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ramah reflections

Arielle (in red), her Gesher year as Yom Sport General

Arielle (in red), her Gesher year as Yom Sport General

by Arielle Glaser, Gesher 2006

When I was asked why I love camp, I immediately thought to myself…well this is going to be a piece of cake, I LOVE CAMP!! But as I sat down to put all of my ideas on paper, I realized there are too many things that I am passionate about and obsessed with that I needed a way to focus myself.  My 8 years as a camper, participating on Ramah Seminar, and spending 5 years on staff, gave me so many different and amazing experiences that have shaped my life.  Below is an acrostic that helped me express some of my thoughts.

C is for Camp. It is truly my favorite place on earth. A place I am proud to call my home. A place that has given me the opportunity to meet the most amazing individuals in the world. A place where I learned something new  every day. Not only did Camp Ramah in the Berkshires influence and nurture my social needs, but it also instilled and fostered Jewish morals and values in me. I know that today I wouldn’t be practicing Judaism to the same degree had I not attended camp. I am so beyond thankful for Camp Ramah and not a day goes by that I’m not reminded of the many summers I spent in this special community.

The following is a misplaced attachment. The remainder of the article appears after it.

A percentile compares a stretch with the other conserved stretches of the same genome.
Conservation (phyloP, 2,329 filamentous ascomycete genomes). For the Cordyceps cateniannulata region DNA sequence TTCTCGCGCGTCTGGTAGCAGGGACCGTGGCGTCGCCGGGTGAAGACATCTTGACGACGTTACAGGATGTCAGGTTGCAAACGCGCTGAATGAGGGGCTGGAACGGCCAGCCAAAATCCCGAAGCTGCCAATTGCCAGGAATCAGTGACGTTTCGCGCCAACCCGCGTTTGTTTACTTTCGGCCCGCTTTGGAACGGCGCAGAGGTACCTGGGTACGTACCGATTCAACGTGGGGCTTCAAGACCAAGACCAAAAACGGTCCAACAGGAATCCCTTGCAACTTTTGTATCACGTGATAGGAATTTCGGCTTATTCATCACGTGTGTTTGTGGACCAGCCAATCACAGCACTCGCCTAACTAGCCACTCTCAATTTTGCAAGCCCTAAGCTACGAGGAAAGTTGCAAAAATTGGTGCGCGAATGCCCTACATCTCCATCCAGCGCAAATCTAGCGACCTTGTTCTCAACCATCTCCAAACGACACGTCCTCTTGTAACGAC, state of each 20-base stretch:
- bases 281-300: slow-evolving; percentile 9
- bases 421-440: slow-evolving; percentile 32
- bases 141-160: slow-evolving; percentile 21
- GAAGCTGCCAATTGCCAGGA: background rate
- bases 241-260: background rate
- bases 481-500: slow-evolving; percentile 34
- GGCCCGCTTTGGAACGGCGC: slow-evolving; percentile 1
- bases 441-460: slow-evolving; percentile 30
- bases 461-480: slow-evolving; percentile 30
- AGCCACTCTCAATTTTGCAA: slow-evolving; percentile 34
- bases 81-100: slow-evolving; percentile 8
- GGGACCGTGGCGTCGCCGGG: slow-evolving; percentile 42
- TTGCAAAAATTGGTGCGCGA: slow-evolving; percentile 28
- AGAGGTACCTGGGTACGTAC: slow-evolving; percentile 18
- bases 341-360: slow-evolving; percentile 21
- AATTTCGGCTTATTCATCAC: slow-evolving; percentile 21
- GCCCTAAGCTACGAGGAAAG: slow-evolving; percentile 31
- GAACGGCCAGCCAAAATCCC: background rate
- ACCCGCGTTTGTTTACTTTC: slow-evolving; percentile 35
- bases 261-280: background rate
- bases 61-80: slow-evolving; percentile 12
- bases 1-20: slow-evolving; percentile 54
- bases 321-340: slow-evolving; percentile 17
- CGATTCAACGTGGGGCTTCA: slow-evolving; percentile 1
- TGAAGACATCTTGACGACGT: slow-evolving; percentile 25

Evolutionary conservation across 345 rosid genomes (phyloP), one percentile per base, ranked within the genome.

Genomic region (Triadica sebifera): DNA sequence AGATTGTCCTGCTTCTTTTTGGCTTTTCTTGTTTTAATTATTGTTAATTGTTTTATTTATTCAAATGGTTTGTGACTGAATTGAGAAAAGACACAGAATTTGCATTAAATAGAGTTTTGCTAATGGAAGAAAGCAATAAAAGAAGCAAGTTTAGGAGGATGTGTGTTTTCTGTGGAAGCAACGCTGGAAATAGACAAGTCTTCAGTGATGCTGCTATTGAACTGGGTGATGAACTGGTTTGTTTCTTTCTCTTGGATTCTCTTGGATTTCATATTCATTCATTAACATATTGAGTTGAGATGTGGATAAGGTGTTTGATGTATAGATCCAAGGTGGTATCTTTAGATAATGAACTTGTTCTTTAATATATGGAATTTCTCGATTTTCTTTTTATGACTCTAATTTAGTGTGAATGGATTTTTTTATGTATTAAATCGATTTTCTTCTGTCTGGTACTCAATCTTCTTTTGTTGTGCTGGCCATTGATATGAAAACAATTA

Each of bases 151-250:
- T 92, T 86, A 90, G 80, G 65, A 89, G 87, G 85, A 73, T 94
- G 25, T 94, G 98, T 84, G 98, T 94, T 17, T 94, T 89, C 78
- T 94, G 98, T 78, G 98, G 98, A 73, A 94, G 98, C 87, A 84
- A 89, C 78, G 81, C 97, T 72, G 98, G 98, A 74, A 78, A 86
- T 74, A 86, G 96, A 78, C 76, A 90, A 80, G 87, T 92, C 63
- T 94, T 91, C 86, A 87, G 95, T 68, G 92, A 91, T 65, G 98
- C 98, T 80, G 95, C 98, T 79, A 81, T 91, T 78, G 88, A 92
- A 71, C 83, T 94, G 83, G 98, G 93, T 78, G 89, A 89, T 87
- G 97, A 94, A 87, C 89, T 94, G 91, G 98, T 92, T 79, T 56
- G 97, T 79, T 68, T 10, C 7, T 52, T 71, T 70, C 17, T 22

A is for Ampitheater. My most favorite place within camp. Although the first few years I attended camp it was still woods I am fortunate and lucky that I was able to lead Kabbalt Shabbat in front of the entire camp on the steps overlooking our beautiful lake. When the entire camp gathers and stands together all in white, overlooking our beloved Lake Ellis, my heart fills with joy and I can’t help but smile. Only those who have been present at Kabbalat Shabbat can truly understand the unique sense of kehillaneshama, and ahava that fill the amphitheater.

M is for masoret, tradition. If there is one thing that I love about camp, one thing that makes us so extraordinary, it is the silly things we do and say simply because they’re tradition. Who doesn’t love donuts for breakfast on Yom Daled or Yom Daled in general? Our amazing b-shuls, that really result in everyone smelling and one person cleaning up? Our bunk raids featuring our very talented counselors and well rehearsed shmirah members? Haba bator? Music to our ears…Frozefruit, Chipwhich, Oreo sandwich, hot pretzel or 6 bags of Dirty potato chips. The rikudiyah, zimriyah, Yom Sport break outs. CHUG. B25! Bunk trips to Kent, Webatuck, and Cousins – these are things we never question or take for granted. We just know and do! Camp runs (on Dunkin during tzevet appreciation week–a more recently practiced tradition) on these unique traditions, that we are all thankful to be a part of and know.